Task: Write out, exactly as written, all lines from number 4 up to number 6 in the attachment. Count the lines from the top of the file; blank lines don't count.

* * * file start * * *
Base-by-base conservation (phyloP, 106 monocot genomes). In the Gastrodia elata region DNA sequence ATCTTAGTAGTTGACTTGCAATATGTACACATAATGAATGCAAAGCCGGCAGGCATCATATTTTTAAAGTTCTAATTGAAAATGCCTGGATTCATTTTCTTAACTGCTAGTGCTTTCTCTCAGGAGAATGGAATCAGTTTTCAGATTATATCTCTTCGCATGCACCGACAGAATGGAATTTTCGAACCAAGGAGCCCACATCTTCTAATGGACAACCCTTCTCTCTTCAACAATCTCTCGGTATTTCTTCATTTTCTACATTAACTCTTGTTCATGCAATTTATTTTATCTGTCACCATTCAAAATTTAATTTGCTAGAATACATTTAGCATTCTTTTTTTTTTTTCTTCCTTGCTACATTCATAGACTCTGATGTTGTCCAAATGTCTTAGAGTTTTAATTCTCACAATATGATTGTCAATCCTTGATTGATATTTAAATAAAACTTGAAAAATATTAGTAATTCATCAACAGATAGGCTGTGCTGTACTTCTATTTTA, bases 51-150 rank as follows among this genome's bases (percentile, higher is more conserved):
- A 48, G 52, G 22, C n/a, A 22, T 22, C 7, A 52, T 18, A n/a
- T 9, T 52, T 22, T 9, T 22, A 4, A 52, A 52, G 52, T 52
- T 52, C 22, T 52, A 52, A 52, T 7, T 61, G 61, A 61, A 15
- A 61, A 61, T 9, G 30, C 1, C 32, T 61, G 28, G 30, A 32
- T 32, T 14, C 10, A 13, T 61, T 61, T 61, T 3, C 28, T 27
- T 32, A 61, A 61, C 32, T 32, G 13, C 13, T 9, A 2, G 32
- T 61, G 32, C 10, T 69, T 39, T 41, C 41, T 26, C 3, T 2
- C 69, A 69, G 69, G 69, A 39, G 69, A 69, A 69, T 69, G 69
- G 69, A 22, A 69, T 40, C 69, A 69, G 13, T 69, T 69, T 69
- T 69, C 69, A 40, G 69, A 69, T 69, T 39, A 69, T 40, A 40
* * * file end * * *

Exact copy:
- T 52, C 22, T 52, A 52, A 52, T 7, T 61, G 61, A 61, A 15
- A 61, A 61, T 9, G 30, C 1, C 32, T 61, G 28, G 30, A 32
- T 32, T 14, C 10, A 13, T 61, T 61, T 61, T 3, C 28, T 27